The 2017 grape harvest began early Monday morning in American Canyon as a crew of about 40 workers quickly and efficiently picked rows of pinot noir grapes that will go into premium sparkling wine that has driven the North Coast economy for generations.
This year’s season resembles more of the historical norm as opposed to the early harvests in recent years and should wrap up by early November. Last year, harvest kicked off on July 28.The crop also is expected to generate at least an average yield, growers said. Last year, 503,965 tons of wine grapes were harvested in the North Coast, which was a 25 percent increase over the dismal 2015 season.
“It is rewarding so far because it has been a challenging growing season,” said Mumm Napa winemaker Ludovic Dervin, who will take the five acres of grapes that were harvested and turn it into a sparkling wine blend that should be available for purchase in about three years. Mumm’s wines sell from $25 to $125 a bottle.
The season started with heavy winter rains that were welcome after five years of drought and helped rejuvenate the vines’ root system. In the spring, bud break occurred without any extreme temperature changes that could have threatened the setting of the fruit.
The summer has not featured any prolonged heat spikes that could cause problems such as grapes shriveling on the vine. Growers, however, had to confront aggressive leaf growth on their canopies that triggered sporadic outbreaks of powdery mildew, a fungus that can lessen quality and quantity, if left unchecked.
“Mildew has been a challenge in some locations,” said Julie Nord, the vineyard manager overseeing the pick at the Green Island Vineyard, located where the Napa River meets San Pablo Bay.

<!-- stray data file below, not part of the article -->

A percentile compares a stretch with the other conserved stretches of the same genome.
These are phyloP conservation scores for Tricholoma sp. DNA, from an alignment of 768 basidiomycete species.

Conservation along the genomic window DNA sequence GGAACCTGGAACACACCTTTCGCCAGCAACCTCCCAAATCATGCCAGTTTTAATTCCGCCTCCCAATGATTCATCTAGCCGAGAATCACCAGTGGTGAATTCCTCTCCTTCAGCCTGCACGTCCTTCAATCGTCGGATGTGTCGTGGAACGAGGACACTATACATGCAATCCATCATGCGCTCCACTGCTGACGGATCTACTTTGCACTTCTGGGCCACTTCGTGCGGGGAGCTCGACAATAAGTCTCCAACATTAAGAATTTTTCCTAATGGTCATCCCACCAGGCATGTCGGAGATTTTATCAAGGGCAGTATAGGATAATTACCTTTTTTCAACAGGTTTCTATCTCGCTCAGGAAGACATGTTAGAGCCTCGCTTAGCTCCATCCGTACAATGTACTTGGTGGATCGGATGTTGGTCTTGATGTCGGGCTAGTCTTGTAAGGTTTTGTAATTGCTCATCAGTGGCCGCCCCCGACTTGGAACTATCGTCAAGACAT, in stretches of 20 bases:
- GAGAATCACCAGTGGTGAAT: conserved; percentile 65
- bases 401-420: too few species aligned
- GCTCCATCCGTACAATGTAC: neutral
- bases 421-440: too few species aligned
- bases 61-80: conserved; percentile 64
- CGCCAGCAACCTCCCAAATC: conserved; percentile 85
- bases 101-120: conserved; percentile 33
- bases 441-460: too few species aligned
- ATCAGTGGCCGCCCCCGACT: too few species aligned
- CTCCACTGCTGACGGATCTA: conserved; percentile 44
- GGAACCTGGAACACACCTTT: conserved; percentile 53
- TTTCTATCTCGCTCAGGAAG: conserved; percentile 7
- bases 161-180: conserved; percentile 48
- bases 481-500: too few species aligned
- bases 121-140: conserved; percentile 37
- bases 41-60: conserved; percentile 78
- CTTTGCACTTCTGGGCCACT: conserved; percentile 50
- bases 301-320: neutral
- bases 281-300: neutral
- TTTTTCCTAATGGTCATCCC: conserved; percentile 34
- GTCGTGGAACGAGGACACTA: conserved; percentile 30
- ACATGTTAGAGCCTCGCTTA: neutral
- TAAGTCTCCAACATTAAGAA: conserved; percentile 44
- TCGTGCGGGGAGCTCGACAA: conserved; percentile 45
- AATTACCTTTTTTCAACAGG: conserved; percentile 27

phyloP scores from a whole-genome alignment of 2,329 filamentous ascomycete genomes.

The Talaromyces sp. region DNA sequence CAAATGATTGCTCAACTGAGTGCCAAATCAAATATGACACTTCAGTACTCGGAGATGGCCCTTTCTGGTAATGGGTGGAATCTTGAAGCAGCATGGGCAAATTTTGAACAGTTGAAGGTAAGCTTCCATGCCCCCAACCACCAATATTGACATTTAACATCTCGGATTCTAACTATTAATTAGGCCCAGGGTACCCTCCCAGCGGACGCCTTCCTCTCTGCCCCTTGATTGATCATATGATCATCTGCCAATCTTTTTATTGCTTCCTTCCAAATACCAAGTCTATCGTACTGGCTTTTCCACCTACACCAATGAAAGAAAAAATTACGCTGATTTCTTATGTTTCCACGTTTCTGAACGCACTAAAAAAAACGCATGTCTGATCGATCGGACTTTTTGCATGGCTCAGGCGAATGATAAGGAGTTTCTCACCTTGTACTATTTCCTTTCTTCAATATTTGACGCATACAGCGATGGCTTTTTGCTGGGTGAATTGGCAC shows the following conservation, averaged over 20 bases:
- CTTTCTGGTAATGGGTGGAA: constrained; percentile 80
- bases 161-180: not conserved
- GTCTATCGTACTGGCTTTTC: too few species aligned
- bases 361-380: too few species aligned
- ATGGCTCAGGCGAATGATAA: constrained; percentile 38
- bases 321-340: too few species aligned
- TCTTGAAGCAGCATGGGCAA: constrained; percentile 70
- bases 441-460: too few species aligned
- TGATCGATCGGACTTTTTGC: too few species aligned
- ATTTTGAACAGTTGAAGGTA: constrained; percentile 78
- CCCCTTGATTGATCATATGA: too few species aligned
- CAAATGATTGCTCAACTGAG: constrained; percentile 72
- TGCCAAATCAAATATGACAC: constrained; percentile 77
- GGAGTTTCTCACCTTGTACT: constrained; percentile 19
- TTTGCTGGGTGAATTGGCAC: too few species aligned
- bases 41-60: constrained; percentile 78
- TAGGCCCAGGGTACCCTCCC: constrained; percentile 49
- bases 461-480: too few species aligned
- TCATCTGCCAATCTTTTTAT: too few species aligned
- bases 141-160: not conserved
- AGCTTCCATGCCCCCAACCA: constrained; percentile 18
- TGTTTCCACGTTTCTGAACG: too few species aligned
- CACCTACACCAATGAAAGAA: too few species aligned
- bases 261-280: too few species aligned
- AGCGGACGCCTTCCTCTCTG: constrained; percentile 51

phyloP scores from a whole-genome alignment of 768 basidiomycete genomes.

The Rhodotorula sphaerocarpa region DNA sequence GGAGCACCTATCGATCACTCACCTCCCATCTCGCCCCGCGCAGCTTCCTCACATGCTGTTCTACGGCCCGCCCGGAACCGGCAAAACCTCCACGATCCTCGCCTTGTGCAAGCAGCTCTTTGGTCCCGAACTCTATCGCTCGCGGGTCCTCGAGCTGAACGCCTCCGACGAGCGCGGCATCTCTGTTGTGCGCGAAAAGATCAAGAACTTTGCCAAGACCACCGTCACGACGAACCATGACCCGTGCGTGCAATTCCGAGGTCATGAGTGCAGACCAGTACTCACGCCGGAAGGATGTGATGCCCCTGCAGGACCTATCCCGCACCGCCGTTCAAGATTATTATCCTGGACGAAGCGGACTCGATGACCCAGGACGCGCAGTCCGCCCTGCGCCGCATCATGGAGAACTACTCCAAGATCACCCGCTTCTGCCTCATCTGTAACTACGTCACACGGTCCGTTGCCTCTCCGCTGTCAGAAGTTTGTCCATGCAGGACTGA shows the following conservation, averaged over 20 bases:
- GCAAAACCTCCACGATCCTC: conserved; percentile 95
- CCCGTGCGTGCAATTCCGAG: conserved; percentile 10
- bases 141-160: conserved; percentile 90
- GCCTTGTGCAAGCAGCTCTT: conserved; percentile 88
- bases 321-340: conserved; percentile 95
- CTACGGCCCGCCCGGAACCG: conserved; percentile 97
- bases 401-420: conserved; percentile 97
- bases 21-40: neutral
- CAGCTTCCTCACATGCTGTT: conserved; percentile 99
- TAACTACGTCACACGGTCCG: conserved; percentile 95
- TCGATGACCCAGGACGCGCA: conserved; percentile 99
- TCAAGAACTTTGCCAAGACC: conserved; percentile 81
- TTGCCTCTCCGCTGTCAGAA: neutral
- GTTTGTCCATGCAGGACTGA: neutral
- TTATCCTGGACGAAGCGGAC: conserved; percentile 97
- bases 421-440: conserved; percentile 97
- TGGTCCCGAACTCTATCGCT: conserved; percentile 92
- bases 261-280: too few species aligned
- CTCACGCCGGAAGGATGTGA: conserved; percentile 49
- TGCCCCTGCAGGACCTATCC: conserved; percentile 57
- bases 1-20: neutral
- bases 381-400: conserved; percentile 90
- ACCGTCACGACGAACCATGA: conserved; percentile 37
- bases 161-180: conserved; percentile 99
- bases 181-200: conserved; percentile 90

In southern Sonoma County, Gloria Ferrer Caves & Vineyards received its first 2017 grapes on Monday, 18 tons of pinot noir from a grower on the Sonoma side of Los Carneros appellation. The vintner is still finishing bottling for upcoming releases of sparkling wines, and the new grapes weren't expected for another week, based on patterns for somewhat normal years, according to Steven Urberg, director of winemaking.
“However, the recent warm weather pushed some of the vineyard blocks carrying a lighter crop to ripen more quickly…,” Urberg said.
Picking starts on Gloria Ferrer's 335-acre estate Tuesday for select pinot noir that will be going into vintage and nonvintage brut rosé labels. The 2014 brut rosé retails for $50 a bottle.
The record rainfall in the North Coast over the winter gave the vines kickstart in growth come spring, but that slowed as roots in standing water or soaked soils struggled for oxygen, some not surviving, according to Mike Crumly, Gloria Ferrer vice president of production.
“This wet spring period caused the vines to stop growing while the root system regenerated,” Crumly said. “Short little shoots with stunted growth showed pale color, and everyone was very concerned.”
Gloria Ferrer forecasts it will receive just over 2,000 tons of grapes this season.
More of the 2017 harvest is expected to kick off later this week in Sonoma County, said Karissa Kruse, executive director of the Sonoma County Winegrowers trade group.
Business Journal Staff Reporter Jeff Quackenbush contributed to this report.